Eric tucked his hands into the pockets of his Levi jeans and made his way to the entrance. No one noticed him. The crowd in the stadium surged around him, reminding him that it really was much easier to get lost, and feel lonely, in a crowd than on an almost deserted island.
Janey pulled her battered Toyota pickup truck into the Husky Stadium parking lot. Beside her, Noah bounced in his seat, his excitement rolling off of him, making Janey smile.
“We’re going to get Husky-dogs, right? Uncle Ted promised me Husky-dogs.” Noah thought for a moment. “But did he give you money for lunch? Because if he didn’t, that’s okay.”
Janey checked her wallet for the tickets and cash. “No…he gave me money.” Which wasn’t true, but she knew from her own experience that Uncle Ted regularly made promises he couldn’t, or wouldn’t, keep. Noah would learn that disappointing lesson soon enough. He didn’t need to learn it on his birthday. At least Ted had given her the tickets.
As Noah hustled out the door, Janey disconnected her phone from the power cord. Before leaving home, Janey had downloaded her homework. She didn’t want to study per se during the game, but maybe when Noah wasn’t looking she could catch up on her reading for her online accounting class. She tucked her phone into her bag and followed Noah to the entrance.
Noah held onto her hand, and jumped more than walked up the concrete concourse. Janey glanced at the tickets—the seats on the fiftieth yard line made her happy and mad. Happy, because she knew that Noah would be thrilled, but mad, because she knew that the seats were outrageously expensive and Noah could have used the money for much more important things…like milk, socks, or underwear.
But knowing that Noah would gladly trade-in, or abandon altogether, his underwear for a chance to see the Huskies up-close and personal, Janey steered Noah to their seats.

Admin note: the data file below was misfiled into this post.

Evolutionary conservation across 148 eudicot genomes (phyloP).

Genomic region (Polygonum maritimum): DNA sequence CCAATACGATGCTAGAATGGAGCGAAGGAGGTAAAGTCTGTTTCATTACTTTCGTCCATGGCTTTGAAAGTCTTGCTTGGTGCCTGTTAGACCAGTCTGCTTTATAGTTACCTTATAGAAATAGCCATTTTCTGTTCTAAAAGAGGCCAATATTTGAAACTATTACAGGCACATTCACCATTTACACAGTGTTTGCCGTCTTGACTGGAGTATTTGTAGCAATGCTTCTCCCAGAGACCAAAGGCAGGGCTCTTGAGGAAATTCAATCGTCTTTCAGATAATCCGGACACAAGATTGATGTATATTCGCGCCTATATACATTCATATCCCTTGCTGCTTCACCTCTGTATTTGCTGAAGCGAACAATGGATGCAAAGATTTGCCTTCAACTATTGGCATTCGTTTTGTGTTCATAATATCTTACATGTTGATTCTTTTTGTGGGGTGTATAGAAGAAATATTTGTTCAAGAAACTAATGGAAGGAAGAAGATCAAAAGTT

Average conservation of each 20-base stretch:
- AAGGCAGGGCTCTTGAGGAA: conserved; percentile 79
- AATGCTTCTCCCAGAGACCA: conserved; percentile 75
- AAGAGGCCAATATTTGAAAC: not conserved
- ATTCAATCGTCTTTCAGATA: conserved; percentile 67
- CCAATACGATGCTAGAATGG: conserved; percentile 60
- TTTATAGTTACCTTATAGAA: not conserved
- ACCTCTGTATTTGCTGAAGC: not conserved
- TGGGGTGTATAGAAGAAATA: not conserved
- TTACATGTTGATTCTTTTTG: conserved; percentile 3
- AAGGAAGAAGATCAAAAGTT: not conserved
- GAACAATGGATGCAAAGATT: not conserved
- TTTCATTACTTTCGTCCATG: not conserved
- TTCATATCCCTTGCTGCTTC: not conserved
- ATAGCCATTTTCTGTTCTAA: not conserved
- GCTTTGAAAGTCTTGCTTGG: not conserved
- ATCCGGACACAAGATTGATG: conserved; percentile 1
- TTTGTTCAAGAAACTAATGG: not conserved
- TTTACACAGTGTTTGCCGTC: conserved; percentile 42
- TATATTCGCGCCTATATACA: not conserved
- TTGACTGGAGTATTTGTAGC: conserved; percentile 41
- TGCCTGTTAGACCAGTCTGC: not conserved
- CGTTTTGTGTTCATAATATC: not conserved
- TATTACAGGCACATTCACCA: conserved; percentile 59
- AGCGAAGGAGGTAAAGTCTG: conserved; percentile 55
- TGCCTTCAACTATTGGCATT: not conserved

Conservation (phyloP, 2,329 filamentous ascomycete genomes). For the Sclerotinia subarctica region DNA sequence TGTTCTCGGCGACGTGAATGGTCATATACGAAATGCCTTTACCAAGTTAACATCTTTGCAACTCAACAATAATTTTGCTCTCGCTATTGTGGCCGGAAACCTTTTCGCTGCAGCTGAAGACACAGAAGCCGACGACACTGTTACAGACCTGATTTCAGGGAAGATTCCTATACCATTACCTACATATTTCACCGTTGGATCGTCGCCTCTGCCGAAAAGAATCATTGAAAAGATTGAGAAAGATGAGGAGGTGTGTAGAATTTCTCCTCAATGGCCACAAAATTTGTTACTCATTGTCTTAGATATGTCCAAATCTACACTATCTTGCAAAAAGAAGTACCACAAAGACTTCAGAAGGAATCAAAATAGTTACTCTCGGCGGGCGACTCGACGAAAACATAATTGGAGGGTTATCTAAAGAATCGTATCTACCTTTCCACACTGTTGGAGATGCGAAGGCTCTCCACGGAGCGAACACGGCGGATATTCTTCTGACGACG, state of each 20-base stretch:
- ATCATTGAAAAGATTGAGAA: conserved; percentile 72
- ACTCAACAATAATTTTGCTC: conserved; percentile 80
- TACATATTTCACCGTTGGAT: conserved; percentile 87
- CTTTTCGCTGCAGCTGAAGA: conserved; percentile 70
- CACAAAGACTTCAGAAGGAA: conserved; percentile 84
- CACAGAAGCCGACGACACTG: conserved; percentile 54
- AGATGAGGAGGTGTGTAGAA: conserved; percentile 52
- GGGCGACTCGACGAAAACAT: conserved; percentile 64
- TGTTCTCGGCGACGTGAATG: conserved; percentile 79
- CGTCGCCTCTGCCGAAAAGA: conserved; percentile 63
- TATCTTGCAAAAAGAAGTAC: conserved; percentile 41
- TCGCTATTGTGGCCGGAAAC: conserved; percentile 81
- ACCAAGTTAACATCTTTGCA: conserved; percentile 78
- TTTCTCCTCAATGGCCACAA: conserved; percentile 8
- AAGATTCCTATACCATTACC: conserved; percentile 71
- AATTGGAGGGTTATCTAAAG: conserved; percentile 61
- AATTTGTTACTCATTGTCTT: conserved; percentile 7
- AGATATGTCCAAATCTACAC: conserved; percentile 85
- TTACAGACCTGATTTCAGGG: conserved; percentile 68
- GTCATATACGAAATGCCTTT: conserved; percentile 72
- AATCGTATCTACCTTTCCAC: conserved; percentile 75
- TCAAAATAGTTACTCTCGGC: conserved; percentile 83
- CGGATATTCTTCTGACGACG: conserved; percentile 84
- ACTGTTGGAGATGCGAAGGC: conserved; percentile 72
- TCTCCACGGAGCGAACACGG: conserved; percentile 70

“Can we get the Huskydogs now?” Noah asked.
“Now? You can’t be hungry. I just watched you eat five bowls of Captain Crunch!” Janey doubled checked the row numbers as they descended closer to the field where the cheerleaders shook their sparkly pompoms. “We’ll get the dogs at half time.”
“Before half time!” Noah shouted over his shoulder to be heard over the band. “If we wait until half time, then there will be a long line and they might run out.”
Janey put her hand on Noah’s shoulder to keep him from bumping into a man carrying a baby dressed in a dog suit. “I don’t think they’ll run out.”
“But there’s so many people here, they might, right? So, we need to get them before half time.”
Janey pointed at their seats in front of a couple of gray-haired men, and a woman with knitting needles and a ball of yarn. A family with several children who looked younger than Noah sat in front of them, and a group of students were beside them. The students wore purple Husky shirts and hats and seemed to shuffle seats a lot. Janey hoped they would be louder and noisier than Noah, because she worried about him bothering the senior citizens and the lady-knitter.
Noah wiggled in his seat, making it bounce up and down, but once the players ran on to the field, he focused. “See there, number 32. That’s Nolan Keener. He’s the first string quarter back.”
“Huh, huh.” Janey’s gaze followed Noah’ finger.
“And that guy, number 25, he’s the running back.”
Janey smiled as if she cared.
Beside her, one of the students chuckled.
A whistle blew, a horn blasted, and a Husky kicked the ball.
“Ugh!” Noah groaned with the crowd when the ball landed near the 30 yard line.
Janey nodded, tried to look somber, and tucked her hands in her pockets. Her fingers closed around her phone. Her thumb sought out the on button. While the teams faced off, Janey took a quick glance at her taxation preparation homework.